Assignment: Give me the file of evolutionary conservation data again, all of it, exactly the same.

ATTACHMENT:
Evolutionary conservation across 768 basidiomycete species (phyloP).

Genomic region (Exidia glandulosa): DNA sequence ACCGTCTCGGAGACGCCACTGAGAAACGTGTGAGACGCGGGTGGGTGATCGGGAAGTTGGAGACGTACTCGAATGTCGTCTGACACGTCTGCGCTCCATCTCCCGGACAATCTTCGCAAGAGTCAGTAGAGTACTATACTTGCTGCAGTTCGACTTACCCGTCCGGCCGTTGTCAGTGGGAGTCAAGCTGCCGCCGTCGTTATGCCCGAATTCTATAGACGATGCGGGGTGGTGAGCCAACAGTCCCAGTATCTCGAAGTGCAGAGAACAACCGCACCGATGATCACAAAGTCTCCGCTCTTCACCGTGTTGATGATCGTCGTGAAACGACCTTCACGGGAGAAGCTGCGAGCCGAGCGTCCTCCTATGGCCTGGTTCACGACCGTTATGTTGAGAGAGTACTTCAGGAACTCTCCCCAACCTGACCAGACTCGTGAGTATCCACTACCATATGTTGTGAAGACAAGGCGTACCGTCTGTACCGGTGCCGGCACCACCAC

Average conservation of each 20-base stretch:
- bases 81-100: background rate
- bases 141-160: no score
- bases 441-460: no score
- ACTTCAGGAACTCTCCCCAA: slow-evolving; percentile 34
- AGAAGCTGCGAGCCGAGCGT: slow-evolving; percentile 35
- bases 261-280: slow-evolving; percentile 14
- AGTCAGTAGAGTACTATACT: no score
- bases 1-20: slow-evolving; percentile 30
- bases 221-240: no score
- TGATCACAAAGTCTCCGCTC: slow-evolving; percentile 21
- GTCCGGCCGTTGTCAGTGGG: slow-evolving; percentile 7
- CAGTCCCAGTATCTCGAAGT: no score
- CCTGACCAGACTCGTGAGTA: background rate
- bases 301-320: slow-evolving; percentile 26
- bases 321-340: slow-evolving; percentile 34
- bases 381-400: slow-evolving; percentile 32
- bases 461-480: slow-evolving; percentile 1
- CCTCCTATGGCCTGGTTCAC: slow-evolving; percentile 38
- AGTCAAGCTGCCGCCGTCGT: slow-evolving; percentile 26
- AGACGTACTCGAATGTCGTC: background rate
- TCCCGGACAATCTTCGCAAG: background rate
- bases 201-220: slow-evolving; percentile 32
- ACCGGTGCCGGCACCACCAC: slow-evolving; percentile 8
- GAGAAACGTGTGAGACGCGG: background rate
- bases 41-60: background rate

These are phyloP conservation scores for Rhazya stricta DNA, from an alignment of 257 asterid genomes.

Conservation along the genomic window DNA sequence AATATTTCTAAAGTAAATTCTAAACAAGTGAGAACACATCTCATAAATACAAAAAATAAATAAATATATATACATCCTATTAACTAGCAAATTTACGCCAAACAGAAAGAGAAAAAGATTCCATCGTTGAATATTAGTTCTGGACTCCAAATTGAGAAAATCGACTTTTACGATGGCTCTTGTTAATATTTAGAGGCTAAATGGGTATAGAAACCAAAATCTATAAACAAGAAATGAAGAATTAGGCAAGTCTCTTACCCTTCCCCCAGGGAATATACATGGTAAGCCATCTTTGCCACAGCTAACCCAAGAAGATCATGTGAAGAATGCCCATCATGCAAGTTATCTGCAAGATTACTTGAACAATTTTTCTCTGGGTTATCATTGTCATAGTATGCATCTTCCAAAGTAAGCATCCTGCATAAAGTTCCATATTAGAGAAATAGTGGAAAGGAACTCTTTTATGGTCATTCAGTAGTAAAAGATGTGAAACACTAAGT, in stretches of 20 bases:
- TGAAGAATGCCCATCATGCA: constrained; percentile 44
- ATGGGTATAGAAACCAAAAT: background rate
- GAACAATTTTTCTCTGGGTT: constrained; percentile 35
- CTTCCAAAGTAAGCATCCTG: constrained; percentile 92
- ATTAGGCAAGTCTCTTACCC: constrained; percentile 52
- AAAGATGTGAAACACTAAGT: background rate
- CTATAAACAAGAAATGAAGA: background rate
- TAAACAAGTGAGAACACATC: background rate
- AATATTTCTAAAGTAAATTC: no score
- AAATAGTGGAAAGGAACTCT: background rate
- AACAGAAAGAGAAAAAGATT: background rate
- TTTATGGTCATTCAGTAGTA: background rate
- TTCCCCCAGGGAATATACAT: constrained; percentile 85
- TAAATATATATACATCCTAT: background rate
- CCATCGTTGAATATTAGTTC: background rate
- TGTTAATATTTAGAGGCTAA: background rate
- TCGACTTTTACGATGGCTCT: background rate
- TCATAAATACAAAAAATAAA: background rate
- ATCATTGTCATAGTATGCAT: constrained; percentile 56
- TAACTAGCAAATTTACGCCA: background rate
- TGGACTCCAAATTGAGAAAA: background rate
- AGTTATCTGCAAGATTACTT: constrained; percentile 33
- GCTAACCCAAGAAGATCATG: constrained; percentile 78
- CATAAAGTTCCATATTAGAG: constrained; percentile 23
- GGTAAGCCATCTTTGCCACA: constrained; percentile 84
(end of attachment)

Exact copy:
Evolutionary conservation across 768 basidiomycete species (phyloP).

Genomic region (Exidia glandulosa): DNA sequence ACCGTCTCGGAGACGCCACTGAGAAACGTGTGAGACGCGGGTGGGTGATCGGGAAGTTGGAGACGTACTCGAATGTCGTCTGACACGTCTGCGCTCCATCTCCCGGACAATCTTCGCAAGAGTCAGTAGAGTACTATACTTGCTGCAGTTCGACTTACCCGTCCGGCCGTTGTCAGTGGGAGTCAAGCTGCCGCCGTCGTTATGCCCGAATTCTATAGACGATGCGGGGTGGTGAGCCAACAGTCCCAGTATCTCGAAGTGCAGAGAACAACCGCACCGATGATCACAAAGTCTCCGCTCTTCACCGTGTTGATGATCGTCGTGAAACGACCTTCACGGGAGAAGCTGCGAGCCGAGCGTCCTCCTATGGCCTGGTTCACGACCGTTATGTTGAGAGAGTACTTCAGGAACTCTCCCCAACCTGACCAGACTCGTGAGTATCCACTACCATATGTTGTGAAGACAAGGCGTACCGTCTGTACCGGTGCCGGCACCACCAC

Average conservation of each 20-base stretch:
- bases 81-100: background rate
- bases 141-160: no score
- bases 441-460: no score
- ACTTCAGGAACTCTCCCCAA: slow-evolving; percentile 34
- AGAAGCTGCGAGCCGAGCGT: slow-evolving; percentile 35
- bases 261-280: slow-evolving; percentile 14
- AGTCAGTAGAGTACTATACT: no score
- bases 1-20: slow-evolving; percentile 30
- bases 221-240: no score
- TGATCACAAAGTCTCCGCTC: slow-evolving; percentile 21
- GTCCGGCCGTTGTCAGTGGG: slow-evolving; percentile 7
- CAGTCCCAGTATCTCGAAGT: no score
- CCTGACCAGACTCGTGAGTA: background rate
- bases 301-320: slow-evolving; percentile 26
- bases 321-340: slow-evolving; percentile 34
- bases 381-400: slow-evolving; percentile 32
- bases 461-480: slow-evolving; percentile 1
- CCTCCTATGGCCTGGTTCAC: slow-evolving; percentile 38
- AGTCAAGCTGCCGCCGTCGT: slow-evolving; percentile 26
- AGACGTACTCGAATGTCGTC: background rate
- TCCCGGACAATCTTCGCAAG: background rate
- bases 201-220: slow-evolving; percentile 32
- ACCGGTGCCGGCACCACCAC: slow-evolving; percentile 8
- GAGAAACGTGTGAGACGCGG: background rate
- bases 41-60: background rate

These are phyloP conservation scores for Rhazya stricta DNA, from an alignment of 257 asterid genomes.

Conservation along the genomic window DNA sequence AATATTTCTAAAGTAAATTCTAAACAAGTGAGAACACATCTCATAAATACAAAAAATAAATAAATATATATACATCCTATTAACTAGCAAATTTACGCCAAACAGAAAGAGAAAAAGATTCCATCGTTGAATATTAGTTCTGGACTCCAAATTGAGAAAATCGACTTTTACGATGGCTCTTGTTAATATTTAGAGGCTAAATGGGTATAGAAACCAAAATCTATAAACAAGAAATGAAGAATTAGGCAAGTCTCTTACCCTTCCCCCAGGGAATATACATGGTAAGCCATCTTTGCCACAGCTAACCCAAGAAGATCATGTGAAGAATGCCCATCATGCAAGTTATCTGCAAGATTACTTGAACAATTTTTCTCTGGGTTATCATTGTCATAGTATGCATCTTCCAAAGTAAGCATCCTGCATAAAGTTCCATATTAGAGAAATAGTGGAAAGGAACTCTTTTATGGTCATTCAGTAGTAAAAGATGTGAAACACTAAGT, in stretches of 20 bases:
- TGAAGAATGCCCATCATGCA: constrained; percentile 44
- ATGGGTATAGAAACCAAAAT: background rate
- GAACAATTTTTCTCTGGGTT: constrained; percentile 35
- CTTCCAAAGTAAGCATCCTG: constrained; percentile 92
- ATTAGGCAAGTCTCTTACCC: constrained; percentile 52
- AAAGATGTGAAACACTAAGT: background rate
- CTATAAACAAGAAATGAAGA: background rate
- TAAACAAGTGAGAACACATC: background rate
- AATATTTCTAAAGTAAATTC: no score
- AAATAGTGGAAAGGAACTCT: background rate
- AACAGAAAGAGAAAAAGATT: background rate
- TTTATGGTCATTCAGTAGTA: background rate
- TTCCCCCAGGGAATATACAT: constrained; percentile 85
- TAAATATATATACATCCTAT: background rate
- CCATCGTTGAATATTAGTTC: background rate
- TGTTAATATTTAGAGGCTAA: background rate
- TCGACTTTTACGATGGCTCT: background rate
- TCATAAATACAAAAAATAAA: background rate
- ATCATTGTCATAGTATGCAT: constrained; percentile 56
- TAACTAGCAAATTTACGCCA: background rate
- TGGACTCCAAATTGAGAAAA: background rate
- AGTTATCTGCAAGATTACTT: constrained; percentile 33
- GCTAACCCAAGAAGATCATG: constrained; percentile 78
- CATAAAGTTCCATATTAGAG: constrained; percentile 23
- GGTAAGCCATCTTTGCCACA: constrained; percentile 84